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Friday, July 20, 2018

Book Review: Everything I Never Told You by Celeste Ng

BOOK review
Started on: 15 June 2018
Finished on: 5 July 2018

Title: Everything I Never Told You
Author: Celeste Ng
Publisher: Penguin Books
Pages:  297 pages / 304 pages (e-book)
Year of Publication: 2015
Price: Rp178,000 (

Rating: 5/5

"How had it begun? Like everything: with mothers and fathers. Because of Lidya's mother and father, because of her mother's and father's mothers and fathers. Because long ago, her mother had gone missing, and her father had brought her home. Because more than anything, her mother had wanted to stand out; because more than anything, her father had wanted to blend in. Because those things had been impossible.
On May 1977, Lydia's dead body is found in Middlewood Lake, at the center of town. She is the middle child of a Chinese-American family, and no one knows the story behind her sudden death. Upon discovering, Lydia's family members are devastated. They tried to cope with the situation in their own way. But things got worse and more relationships are severed as they tried to determine the mystery behind Lydia's death.

"It will tell her, she thinks. Everything Lydia no longer can. Who she had been seeing. Why she had lied to them. Why she went down to the lake."
"What had they missed that they should have seen? What small gesture, forgotten, might have changed everything? They will pick it down to the bones, wondering how this had all gone so wrong, and they will never be sure."
image source: here. edited by me.
After reading Little Fires Everywhere, I certainly need more of Celeste Ng's writing in my life, that's what urged me to finally this book up after so many years. To be honest, I don't know much about this book but a lot of people recommended it for me, especially since I enjoyed Little Fires Everywhere so much. This book totally gripped my attention right from the very first page with the sentence 'Lydia is dead. But they don't know this yet'. After the book got me hooked with the opening, it slowly unravels the mystery behind Lydia's death: the how and the why. Everything I Never Told You definitely satisfied my craving for Celeste Ng's writing that deals a lot with family drama, has a lot of complex emotions, and also characters that feels so real and relatable. It took me quite a long time to finish this fairly short book due to my busy schedule. I think I would've enjoyed it way better if I finished it in one or two sittings, because then I'll be able to completely immerse myself in all the emotional situations 😌.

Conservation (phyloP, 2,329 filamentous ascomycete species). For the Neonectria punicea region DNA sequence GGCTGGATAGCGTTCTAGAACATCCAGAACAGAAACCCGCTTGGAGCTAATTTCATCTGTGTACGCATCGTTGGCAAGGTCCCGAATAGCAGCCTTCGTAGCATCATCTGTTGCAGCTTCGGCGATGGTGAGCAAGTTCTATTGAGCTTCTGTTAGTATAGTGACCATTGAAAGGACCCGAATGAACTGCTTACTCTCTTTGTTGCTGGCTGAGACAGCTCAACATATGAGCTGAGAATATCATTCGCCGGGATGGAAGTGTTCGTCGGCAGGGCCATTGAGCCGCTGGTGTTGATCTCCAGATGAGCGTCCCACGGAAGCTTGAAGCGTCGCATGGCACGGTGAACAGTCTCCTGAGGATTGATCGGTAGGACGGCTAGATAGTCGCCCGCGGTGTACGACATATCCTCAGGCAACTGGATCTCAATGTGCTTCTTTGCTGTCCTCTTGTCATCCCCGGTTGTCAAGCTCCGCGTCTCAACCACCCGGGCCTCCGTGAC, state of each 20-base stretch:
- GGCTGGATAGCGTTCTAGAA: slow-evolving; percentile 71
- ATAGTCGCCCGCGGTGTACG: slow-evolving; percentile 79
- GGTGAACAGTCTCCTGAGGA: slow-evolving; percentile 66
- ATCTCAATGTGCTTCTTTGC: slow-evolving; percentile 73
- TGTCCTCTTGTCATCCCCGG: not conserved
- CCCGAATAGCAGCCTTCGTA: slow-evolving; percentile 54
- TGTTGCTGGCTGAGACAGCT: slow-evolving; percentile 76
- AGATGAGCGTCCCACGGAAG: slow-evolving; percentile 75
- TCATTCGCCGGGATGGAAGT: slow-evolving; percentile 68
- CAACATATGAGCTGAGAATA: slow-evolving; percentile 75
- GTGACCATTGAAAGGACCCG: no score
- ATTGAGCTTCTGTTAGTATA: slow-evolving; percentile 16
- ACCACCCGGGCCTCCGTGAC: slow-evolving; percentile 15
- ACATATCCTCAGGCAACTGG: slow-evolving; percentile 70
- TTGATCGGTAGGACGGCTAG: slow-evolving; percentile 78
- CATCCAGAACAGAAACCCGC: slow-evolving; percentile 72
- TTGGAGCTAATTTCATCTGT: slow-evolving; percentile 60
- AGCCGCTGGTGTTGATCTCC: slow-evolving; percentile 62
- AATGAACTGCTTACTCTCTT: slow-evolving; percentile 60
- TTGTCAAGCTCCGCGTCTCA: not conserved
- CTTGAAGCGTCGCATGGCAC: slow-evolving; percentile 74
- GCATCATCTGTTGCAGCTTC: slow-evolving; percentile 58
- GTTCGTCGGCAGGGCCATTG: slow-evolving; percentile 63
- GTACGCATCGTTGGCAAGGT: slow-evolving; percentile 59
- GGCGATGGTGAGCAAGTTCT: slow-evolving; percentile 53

"For every action, there is an equal and opposite reaction. One went up and the other went down. One gained, the other lost. One escaped, the other was trapped, forever."
The story is written from third-person point of view and the story unfolds in a series of flashbacks and events from present day. This writing style enables the reader to discover the story from various perspectives. The author lets us discover the lives of each characters who are involved in the story. I think Celeste Ng really has her way of making me (as a reader) sympathize with all the characters—even when they are on opposing sides. She describes everything in a way that makes me understand the situation and can truly feel as if I were in that character's shoes.

I find it very interesting that the story talks about an Asian-American family and each of their struggles as an individual. Especially since the story is set in the 1970s, there are certain cultural barriers that makes it difficult for some people. I believe interracial marriage is also something quite uncommon back in the day. That's why when Marilyn (Lydia's mother, who's an American) decided to marry James Lee (Lydia's father, a Chinese-American), Marilyn's mother was against it. Another thing that's mentioned in this book is also Marilyn's dream of becoming a doctor. However, back in those days, it was also unusual for women to pursue such career; women are supposed to cook in the kitchen and take care of the family. Even though these days a lot of people seemed to have overcome some of those cultural barriers, I think there are some people who still live by them. I love how this book tackles such a relatable topic that are still relevant to this day, especially to Asian-American people who has probably experienced something similar in their lives. The pressure to fit in, the struggle of being 'different', how theyas parentsdon't want their children to go through the same thing, are all beautifully depicted through this heartbreaking and profoundly moving story.
"He can guess, but he won't ever knkow, not really. What it was like, what she was thinking, everything she'd never told him."
I don't want to reveal too much by sharing all my thoughts about the details of this book, because I thoroughly enjoyed the process of discovering the story behind each of the characters involved. Besides James and Marilyn, the story also digs deep into Nath and Hannah's character (Lydia's brother and sister), which is also very compelling to read because Lydia is their parents' favorite child. Overall, this book was full of emotions and thought-provoking at the same time—especially if you can relate if one of the characters one way or another. One of the things that left a deep impression for me is to not live to fulfill other people's expectations and neglecting your own happiness. That's what I really like about Celeste Ng's writing because it always makes me think and reflect upon my own life. Can't wait to read more of her books in the future! 😆
by.stefaniesugia♥ .

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